Asked by Transport Operator at a round-table session with journalists at the Commercial Vehicle Show last month when the rollout of new ATFs would resume, chief executive Gareth Llewellyn said: “The original model for Next Generation Testing was for 350-400 ATFs. At the moment we have 550 – so we’re spreading the resource across a significantly larger number of ATFs than were ever planned.
“The fleet hasn’t grown – in fact if anything it’s declined – which then means being able to meet the demand at an increasing number of ATFs becomes more and more of a problem. So we’re not sure we need more than 550.”
A special approach may be taken in parts of the country currently lacking ATF coverage, he said – for example in the Scottish Highlands and the Lake District. But overall, “there’s enough ATFs out there – it’s just a matter of using my staff when they get to the ATF in the most efficient way.”
Addressing dissatisfaction from some ATF operators about the availability of vehicle standards assessors (VSAs), Llewellyn defended DVSA’s record.
“We honour 99.42 per cent of all reservations across the country,” he said.
“In the first quarter we cancelled about 116 events; industry cancelled four times that.”
DVSA was nonetheless putting resources into additional recruitment of VSAs; 300 candidates were currently undergoing an assessment process, many of whom were based in the south, where problems are thought to be most acute.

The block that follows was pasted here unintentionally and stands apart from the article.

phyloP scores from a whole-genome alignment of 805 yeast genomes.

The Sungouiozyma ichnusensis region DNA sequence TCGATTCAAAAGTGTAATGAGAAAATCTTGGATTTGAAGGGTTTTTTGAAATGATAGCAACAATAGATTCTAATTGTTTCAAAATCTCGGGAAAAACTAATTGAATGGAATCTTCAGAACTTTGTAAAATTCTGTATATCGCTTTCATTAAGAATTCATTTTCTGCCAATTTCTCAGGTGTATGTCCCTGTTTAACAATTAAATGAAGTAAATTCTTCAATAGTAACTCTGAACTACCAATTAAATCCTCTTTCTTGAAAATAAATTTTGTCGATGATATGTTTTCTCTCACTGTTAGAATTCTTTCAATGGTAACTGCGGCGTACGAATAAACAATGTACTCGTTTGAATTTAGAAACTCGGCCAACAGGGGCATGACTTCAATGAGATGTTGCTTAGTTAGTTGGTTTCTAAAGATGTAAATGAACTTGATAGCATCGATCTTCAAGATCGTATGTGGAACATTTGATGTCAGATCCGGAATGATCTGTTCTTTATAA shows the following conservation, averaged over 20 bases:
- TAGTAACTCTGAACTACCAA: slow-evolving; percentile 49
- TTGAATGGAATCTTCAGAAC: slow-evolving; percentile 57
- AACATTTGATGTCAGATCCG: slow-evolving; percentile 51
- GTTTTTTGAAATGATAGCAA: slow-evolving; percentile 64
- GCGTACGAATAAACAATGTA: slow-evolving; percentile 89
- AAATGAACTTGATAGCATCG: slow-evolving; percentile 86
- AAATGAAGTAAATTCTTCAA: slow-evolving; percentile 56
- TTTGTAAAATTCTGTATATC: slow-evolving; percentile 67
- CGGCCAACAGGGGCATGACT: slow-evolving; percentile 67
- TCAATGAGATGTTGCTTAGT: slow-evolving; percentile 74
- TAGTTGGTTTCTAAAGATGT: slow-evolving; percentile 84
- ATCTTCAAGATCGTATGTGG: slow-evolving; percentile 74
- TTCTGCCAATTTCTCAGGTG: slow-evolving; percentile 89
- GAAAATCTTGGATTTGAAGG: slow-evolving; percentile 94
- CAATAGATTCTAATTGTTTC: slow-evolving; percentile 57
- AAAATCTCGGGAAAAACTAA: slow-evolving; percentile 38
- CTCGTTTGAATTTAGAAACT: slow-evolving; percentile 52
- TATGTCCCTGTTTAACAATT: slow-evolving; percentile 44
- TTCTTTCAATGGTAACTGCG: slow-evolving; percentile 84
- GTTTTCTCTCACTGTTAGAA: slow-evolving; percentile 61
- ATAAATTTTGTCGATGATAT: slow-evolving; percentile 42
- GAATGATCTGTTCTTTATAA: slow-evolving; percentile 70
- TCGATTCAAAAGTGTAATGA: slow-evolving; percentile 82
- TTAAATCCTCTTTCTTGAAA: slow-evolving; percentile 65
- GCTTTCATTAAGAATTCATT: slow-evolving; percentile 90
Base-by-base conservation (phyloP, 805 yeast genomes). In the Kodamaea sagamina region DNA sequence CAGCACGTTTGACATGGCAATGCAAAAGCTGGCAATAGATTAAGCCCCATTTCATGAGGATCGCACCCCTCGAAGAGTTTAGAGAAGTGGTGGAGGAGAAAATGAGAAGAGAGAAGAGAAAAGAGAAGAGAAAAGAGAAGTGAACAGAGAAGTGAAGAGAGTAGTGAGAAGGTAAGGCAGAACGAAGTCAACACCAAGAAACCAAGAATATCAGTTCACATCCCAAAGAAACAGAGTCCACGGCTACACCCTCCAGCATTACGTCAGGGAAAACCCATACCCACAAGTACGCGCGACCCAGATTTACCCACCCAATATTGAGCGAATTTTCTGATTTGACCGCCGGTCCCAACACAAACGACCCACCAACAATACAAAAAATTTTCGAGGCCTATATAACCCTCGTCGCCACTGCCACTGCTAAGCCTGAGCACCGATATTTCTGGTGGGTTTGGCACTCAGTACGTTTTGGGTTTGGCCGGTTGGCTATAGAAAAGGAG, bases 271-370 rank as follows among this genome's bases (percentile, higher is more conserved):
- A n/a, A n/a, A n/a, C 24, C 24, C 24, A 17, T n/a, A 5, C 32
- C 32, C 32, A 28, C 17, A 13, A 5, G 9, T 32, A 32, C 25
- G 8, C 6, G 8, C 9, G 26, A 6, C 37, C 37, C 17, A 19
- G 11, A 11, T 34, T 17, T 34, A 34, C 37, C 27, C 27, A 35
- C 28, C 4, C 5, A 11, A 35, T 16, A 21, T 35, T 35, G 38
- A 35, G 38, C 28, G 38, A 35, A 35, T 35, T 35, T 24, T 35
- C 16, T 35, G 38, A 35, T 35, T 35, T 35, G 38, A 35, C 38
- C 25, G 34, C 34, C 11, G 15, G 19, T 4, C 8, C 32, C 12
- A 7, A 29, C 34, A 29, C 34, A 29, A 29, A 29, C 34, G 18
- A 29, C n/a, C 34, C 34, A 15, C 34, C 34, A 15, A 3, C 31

In addition, the agency was in talks with trade groups around the development of a ‘clearing house’ which would give fleet operators access to information about which testing slots were available, and where, at all ATFs across the country – thereby helping to tackle underutilisation at some sites.
When asked whether private testing of heavy vehicles was on the agenda, Llewellyn said: “We’ll look at the case for self-testing, but it has to be safety first and foremost…
“We know there’s a lot of fraud in the [car and light vehicle] MOT system at the moment, which we’re working through… We need to make sure that scheme is robust before we do anything in the HGV space – because clearly if HGVs get on the road and they are unsafe, the potential risk to the public is even greater.”
He added that the earned recognition scheme could become the basis for a self-testing regime further down the line.
Image DVSA Crown copyright